An open question is whether motor simulation, implicitly triggered by (1P) action language, is truly the same as the explicit employment of kinesthetic motor imagery. Although the latter is often considered the conscious counterpart of the former, the extent to which the two processes overlap remains unclear (Jeannerod & Decety, 1995). Recently, an fMRI study by Willems, Toni, Hagoort, and Casasanto (2010) compared the neural activity associated with the implicit simulation triggered during lexical decision on hand action verbs and the explicit imagery of the content of those verbs. Univariate and multivariate analyses focusing on the left M1 revealed that both tasks activated this region, although, in nonoverlapping portions, suggesting the recruitment of different neuronal populations (similar results were obtained by analyzing premotor regions). If one embraces such distinction between implicit simulation and explicit simulation (or imagery), it is most likely that the motor facilitation we measured was a reflection of the former. In our study, participants were not explicitly cued to imagine the content of the verbs but were engaged in an active task driving their attention toward the referential information. Moreover, M1 activity was recorded at 250 msec poststimulus, that is within the interval associated with language-related motor simulation (Hauk, Shtyrov, & Pulvermüller, 2008), and much earlier than the slow and long-lasting interval for constructing conscious images (from 400 to 750 msec or more; Iwaki, Ueno, Imada, & Tonoike, 1999; Kosslyn & Ochsner, 1994). Thus, the parallelism between language-induced simulation and explicit imagery may be limited to the constraints, at stimulus level, that trigger the two processes (i.e., the presence of a self-related action content). Neither can we conclusively exclude the involvement of explicit motor imagery in the MEP effect we observed. Our objective here was to investigate the relationship between language and motor simulation; whether the latter corresponded to an implicit or an explicit process will be an issue for upcoming studies.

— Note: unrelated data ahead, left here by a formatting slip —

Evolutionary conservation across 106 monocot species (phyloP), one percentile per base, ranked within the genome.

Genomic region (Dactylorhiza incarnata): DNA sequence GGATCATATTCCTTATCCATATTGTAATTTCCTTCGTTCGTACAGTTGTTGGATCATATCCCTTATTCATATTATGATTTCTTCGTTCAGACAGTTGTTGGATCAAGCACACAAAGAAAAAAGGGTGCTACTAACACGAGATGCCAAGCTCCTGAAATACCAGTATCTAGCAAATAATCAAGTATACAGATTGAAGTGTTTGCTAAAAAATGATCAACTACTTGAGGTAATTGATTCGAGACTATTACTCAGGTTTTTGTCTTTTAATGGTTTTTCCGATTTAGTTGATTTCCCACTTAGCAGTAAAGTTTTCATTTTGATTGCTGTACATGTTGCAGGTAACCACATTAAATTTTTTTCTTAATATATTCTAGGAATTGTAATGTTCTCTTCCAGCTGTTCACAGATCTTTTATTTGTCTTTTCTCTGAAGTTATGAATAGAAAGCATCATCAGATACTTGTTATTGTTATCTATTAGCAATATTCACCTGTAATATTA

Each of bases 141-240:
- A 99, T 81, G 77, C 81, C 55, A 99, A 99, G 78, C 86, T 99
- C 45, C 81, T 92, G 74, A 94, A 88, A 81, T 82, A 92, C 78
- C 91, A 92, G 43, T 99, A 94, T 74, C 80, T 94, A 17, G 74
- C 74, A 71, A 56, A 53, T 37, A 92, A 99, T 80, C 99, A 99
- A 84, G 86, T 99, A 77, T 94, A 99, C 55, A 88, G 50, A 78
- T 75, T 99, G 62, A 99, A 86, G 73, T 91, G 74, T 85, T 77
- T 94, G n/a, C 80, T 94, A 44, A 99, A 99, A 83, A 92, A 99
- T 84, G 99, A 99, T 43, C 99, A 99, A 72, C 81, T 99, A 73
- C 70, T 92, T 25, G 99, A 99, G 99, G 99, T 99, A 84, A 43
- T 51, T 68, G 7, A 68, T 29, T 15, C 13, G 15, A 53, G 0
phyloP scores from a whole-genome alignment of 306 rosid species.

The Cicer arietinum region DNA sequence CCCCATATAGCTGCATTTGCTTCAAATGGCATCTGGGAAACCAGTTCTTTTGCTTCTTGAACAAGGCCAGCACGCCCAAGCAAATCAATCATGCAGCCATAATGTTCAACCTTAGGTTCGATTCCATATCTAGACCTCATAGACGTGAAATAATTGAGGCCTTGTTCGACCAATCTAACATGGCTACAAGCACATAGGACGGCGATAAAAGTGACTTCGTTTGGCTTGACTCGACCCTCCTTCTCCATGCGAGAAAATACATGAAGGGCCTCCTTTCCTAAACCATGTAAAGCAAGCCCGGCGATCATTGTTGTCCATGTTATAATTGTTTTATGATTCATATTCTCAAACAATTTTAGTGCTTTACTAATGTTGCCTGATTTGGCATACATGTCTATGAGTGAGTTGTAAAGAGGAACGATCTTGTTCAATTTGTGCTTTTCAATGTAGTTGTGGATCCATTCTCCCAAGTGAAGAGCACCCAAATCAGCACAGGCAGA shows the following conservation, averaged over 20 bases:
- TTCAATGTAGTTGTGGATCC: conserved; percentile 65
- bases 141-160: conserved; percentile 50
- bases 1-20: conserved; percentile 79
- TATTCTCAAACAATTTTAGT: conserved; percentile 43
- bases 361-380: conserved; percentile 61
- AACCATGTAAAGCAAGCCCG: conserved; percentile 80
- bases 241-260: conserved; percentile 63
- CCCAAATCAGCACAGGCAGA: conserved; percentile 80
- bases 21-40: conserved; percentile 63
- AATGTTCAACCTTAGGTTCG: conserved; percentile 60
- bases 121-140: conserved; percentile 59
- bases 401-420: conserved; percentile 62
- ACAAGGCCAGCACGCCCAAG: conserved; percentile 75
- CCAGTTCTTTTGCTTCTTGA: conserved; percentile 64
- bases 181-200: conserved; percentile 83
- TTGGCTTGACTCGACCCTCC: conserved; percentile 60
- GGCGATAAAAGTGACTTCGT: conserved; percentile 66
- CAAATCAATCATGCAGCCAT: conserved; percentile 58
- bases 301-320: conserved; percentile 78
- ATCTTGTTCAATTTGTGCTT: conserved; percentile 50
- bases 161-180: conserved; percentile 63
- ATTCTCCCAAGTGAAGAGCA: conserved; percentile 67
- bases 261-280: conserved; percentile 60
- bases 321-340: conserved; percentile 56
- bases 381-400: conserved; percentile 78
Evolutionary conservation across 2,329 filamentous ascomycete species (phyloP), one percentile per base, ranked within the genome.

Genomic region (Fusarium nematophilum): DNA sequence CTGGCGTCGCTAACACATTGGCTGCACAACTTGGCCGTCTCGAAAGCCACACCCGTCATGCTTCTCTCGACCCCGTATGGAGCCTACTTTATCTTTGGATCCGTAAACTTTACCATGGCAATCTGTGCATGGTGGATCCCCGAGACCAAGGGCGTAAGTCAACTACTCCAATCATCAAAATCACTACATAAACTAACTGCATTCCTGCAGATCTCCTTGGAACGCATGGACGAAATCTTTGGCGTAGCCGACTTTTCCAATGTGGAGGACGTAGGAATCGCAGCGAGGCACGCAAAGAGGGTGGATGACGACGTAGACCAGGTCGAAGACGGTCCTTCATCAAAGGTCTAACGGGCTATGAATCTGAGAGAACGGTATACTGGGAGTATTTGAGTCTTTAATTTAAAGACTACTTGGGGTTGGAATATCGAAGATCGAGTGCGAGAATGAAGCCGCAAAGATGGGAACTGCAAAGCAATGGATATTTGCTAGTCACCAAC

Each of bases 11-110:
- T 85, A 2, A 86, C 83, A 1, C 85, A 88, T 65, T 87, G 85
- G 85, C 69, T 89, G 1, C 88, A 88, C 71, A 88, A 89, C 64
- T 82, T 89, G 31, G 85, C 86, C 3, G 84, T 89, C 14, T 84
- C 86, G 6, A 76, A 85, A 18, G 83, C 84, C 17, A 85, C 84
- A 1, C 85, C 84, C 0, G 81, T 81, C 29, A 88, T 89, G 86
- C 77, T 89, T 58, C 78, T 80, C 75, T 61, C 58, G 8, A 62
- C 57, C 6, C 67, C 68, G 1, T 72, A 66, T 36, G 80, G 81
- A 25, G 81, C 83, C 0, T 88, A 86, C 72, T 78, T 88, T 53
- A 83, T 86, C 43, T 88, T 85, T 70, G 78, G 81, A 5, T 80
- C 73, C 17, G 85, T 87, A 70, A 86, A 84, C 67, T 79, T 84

The idea that motor simulation induced by an action word is not the same as the lexical–semantic encoding of that word accommodates at best recent realizations that motor activation arises during certain but not all conditions of action word processing. TMS and imaging studies reported increased motor activity only during tasks that focused participants' attention on the motor attributes of words (Papeo et al., 2009; Tomasino et al., 2007) or when action words were presented in a context (a sentence) that emphasized the representation of body movements (Raposo, Moss, Stamatakis, & Tyler, 2009). Moreover, although motor facilitation following action language is the most consistent result across TMS studies (Papeo et al., 2009; Glenberg et al., 2008; Tomasino, Fink, Sparing, Dafotakis, & Weiss, 2008), one study by Buccino et al. (2005) reported decreased M1 activity when participants listened to action sentences and another by Oliveri et al. (2004) found no difference between action and nonaction verbs when delivering single-pulse TMS to M1. As in both studies, verbs were presented in the 3P, our finding that increased M1 activity is most likely to occur following 1P action language may now help clarify apparently conflicting data.